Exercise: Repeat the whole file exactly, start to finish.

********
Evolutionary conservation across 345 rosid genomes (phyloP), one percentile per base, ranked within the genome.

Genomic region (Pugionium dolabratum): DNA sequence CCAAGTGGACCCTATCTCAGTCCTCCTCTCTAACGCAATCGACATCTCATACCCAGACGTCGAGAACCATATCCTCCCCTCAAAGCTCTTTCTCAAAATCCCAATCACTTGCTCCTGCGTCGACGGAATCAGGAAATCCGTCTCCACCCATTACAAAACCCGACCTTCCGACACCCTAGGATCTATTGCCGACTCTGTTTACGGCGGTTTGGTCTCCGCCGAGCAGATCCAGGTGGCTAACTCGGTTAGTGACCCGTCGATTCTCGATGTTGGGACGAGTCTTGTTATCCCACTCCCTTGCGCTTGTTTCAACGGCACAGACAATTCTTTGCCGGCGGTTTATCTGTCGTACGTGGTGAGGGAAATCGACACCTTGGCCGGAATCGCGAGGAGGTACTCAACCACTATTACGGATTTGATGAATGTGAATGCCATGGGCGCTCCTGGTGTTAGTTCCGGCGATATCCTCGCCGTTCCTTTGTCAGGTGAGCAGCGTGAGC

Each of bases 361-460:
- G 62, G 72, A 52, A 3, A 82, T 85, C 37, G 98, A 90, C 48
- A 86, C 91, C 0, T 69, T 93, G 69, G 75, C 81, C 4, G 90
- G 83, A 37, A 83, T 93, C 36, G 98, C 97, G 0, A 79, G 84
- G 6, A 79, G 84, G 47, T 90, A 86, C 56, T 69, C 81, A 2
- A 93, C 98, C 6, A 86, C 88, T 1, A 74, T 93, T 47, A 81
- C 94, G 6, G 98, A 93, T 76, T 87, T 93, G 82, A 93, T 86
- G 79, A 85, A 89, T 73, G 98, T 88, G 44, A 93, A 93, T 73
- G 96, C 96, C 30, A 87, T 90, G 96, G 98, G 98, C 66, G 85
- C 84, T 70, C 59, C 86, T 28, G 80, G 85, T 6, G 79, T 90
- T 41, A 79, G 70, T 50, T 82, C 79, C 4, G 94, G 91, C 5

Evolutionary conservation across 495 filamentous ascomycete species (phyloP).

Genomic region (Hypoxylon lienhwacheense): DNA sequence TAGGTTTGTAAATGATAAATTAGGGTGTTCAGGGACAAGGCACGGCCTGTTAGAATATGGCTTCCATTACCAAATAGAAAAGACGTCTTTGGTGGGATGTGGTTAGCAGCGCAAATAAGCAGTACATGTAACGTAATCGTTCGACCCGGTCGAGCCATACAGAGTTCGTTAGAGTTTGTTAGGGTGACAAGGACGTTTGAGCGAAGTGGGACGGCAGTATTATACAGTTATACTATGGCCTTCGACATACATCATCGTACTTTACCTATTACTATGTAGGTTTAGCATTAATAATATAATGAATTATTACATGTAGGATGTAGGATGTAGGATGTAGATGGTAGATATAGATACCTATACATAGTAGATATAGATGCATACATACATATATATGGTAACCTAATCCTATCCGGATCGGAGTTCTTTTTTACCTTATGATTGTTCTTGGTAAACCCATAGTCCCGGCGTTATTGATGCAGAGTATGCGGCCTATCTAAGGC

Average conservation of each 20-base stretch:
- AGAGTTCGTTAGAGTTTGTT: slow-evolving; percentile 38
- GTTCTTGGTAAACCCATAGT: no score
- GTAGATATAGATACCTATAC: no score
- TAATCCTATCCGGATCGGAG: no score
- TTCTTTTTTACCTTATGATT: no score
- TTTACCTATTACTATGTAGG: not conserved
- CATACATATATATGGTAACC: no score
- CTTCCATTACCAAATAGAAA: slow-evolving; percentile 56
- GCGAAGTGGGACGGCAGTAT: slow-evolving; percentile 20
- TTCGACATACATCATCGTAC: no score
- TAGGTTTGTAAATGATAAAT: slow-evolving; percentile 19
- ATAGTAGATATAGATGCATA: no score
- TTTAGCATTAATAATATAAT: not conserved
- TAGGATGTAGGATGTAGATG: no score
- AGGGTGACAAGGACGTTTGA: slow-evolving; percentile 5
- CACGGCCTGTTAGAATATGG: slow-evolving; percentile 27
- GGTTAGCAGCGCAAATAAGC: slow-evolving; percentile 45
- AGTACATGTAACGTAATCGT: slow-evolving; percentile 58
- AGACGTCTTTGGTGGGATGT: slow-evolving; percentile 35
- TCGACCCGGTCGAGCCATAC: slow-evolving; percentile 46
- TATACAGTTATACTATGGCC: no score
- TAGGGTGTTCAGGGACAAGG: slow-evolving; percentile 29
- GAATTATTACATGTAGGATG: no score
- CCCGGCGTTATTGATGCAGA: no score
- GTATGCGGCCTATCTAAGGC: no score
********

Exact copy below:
Evolutionary conservation across 345 rosid genomes (phyloP), one percentile per base, ranked within the genome.

Genomic region (Pugionium dolabratum): DNA sequence CCAAGTGGACCCTATCTCAGTCCTCCTCTCTAACGCAATCGACATCTCATACCCAGACGTCGAGAACCATATCCTCCCCTCAAAGCTCTTTCTCAAAATCCCAATCACTTGCTCCTGCGTCGACGGAATCAGGAAATCCGTCTCCACCCATTACAAAACCCGACCTTCCGACACCCTAGGATCTATTGCCGACTCTGTTTACGGCGGTTTGGTCTCCGCCGAGCAGATCCAGGTGGCTAACTCGGTTAGTGACCCGTCGATTCTCGATGTTGGGACGAGTCTTGTTATCCCACTCCCTTGCGCTTGTTTCAACGGCACAGACAATTCTTTGCCGGCGGTTTATCTGTCGTACGTGGTGAGGGAAATCGACACCTTGGCCGGAATCGCGAGGAGGTACTCAACCACTATTACGGATTTGATGAATGTGAATGCCATGGGCGCTCCTGGTGTTAGTTCCGGCGATATCCTCGCCGTTCCTTTGTCAGGTGAGCAGCGTGAGC

Each of bases 361-460:
- G 62, G 72, A 52, A 3, A 82, T 85, C 37, G 98, A 90, C 48
- A 86, C 91, C 0, T 69, T 93, G 69, G 75, C 81, C 4, G 90
- G 83, A 37, A 83, T 93, C 36, G 98, C 97, G 0, A 79, G 84
- G 6, A 79, G 84, G 47, T 90, A 86, C 56, T 69, C 81, A 2
- A 93, C 98, C 6, A 86, C 88, T 1, A 74, T 93, T 47, A 81
- C 94, G 6, G 98, A 93, T 76, T 87, T 93, G 82, A 93, T 86
- G 79, A 85, A 89, T 73, G 98, T 88, G 44, A 93, A 93, T 73
- G 96, C 96, C 30, A 87, T 90, G 96, G 98, G 98, C 66, G 85
- C 84, T 70, C 59, C 86, T 28, G 80, G 85, T 6, G 79, T 90
- T 41, A 79, G 70, T 50, T 82, C 79, C 4, G 94, G 91, C 5

Evolutionary conservation across 495 filamentous ascomycete species (phyloP).

Genomic region (Hypoxylon lienhwacheense): DNA sequence TAGGTTTGTAAATGATAAATTAGGGTGTTCAGGGACAAGGCACGGCCTGTTAGAATATGGCTTCCATTACCAAATAGAAAAGACGTCTTTGGTGGGATGTGGTTAGCAGCGCAAATAAGCAGTACATGTAACGTAATCGTTCGACCCGGTCGAGCCATACAGAGTTCGTTAGAGTTTGTTAGGGTGACAAGGACGTTTGAGCGAAGTGGGACGGCAGTATTATACAGTTATACTATGGCCTTCGACATACATCATCGTACTTTACCTATTACTATGTAGGTTTAGCATTAATAATATAATGAATTATTACATGTAGGATGTAGGATGTAGGATGTAGATGGTAGATATAGATACCTATACATAGTAGATATAGATGCATACATACATATATATGGTAACCTAATCCTATCCGGATCGGAGTTCTTTTTTACCTTATGATTGTTCTTGGTAAACCCATAGTCCCGGCGTTATTGATGCAGAGTATGCGGCCTATCTAAGGC

Average conservation of each 20-base stretch:
- AGAGTTCGTTAGAGTTTGTT: slow-evolving; percentile 38
- GTTCTTGGTAAACCCATAGT: no score
- GTAGATATAGATACCTATAC: no score
- TAATCCTATCCGGATCGGAG: no score
- TTCTTTTTTACCTTATGATT: no score
- TTTACCTATTACTATGTAGG: not conserved
- CATACATATATATGGTAACC: no score
- CTTCCATTACCAAATAGAAA: slow-evolving; percentile 56
- GCGAAGTGGGACGGCAGTAT: slow-evolving; percentile 20
- TTCGACATACATCATCGTAC: no score
- TAGGTTTGTAAATGATAAAT: slow-evolving; percentile 19
- ATAGTAGATATAGATGCATA: no score
- TTTAGCATTAATAATATAAT: not conserved
- TAGGATGTAGGATGTAGATG: no score
- AGGGTGACAAGGACGTTTGA: slow-evolving; percentile 5
- CACGGCCTGTTAGAATATGG: slow-evolving; percentile 27
- GGTTAGCAGCGCAAATAAGC: slow-evolving; percentile 45
- AGTACATGTAACGTAATCGT: slow-evolving; percentile 58
- AGACGTCTTTGGTGGGATGT: slow-evolving; percentile 35
- TCGACCCGGTCGAGCCATAC: slow-evolving; percentile 46
- TATACAGTTATACTATGGCC: no score
- TAGGGTGTTCAGGGACAAGG: slow-evolving; percentile 29
- GAATTATTACATGTAGGATG: no score
- CCCGGCGTTATTGATGCAGA: no score
- GTATGCGGCCTATCTAAGGC: no score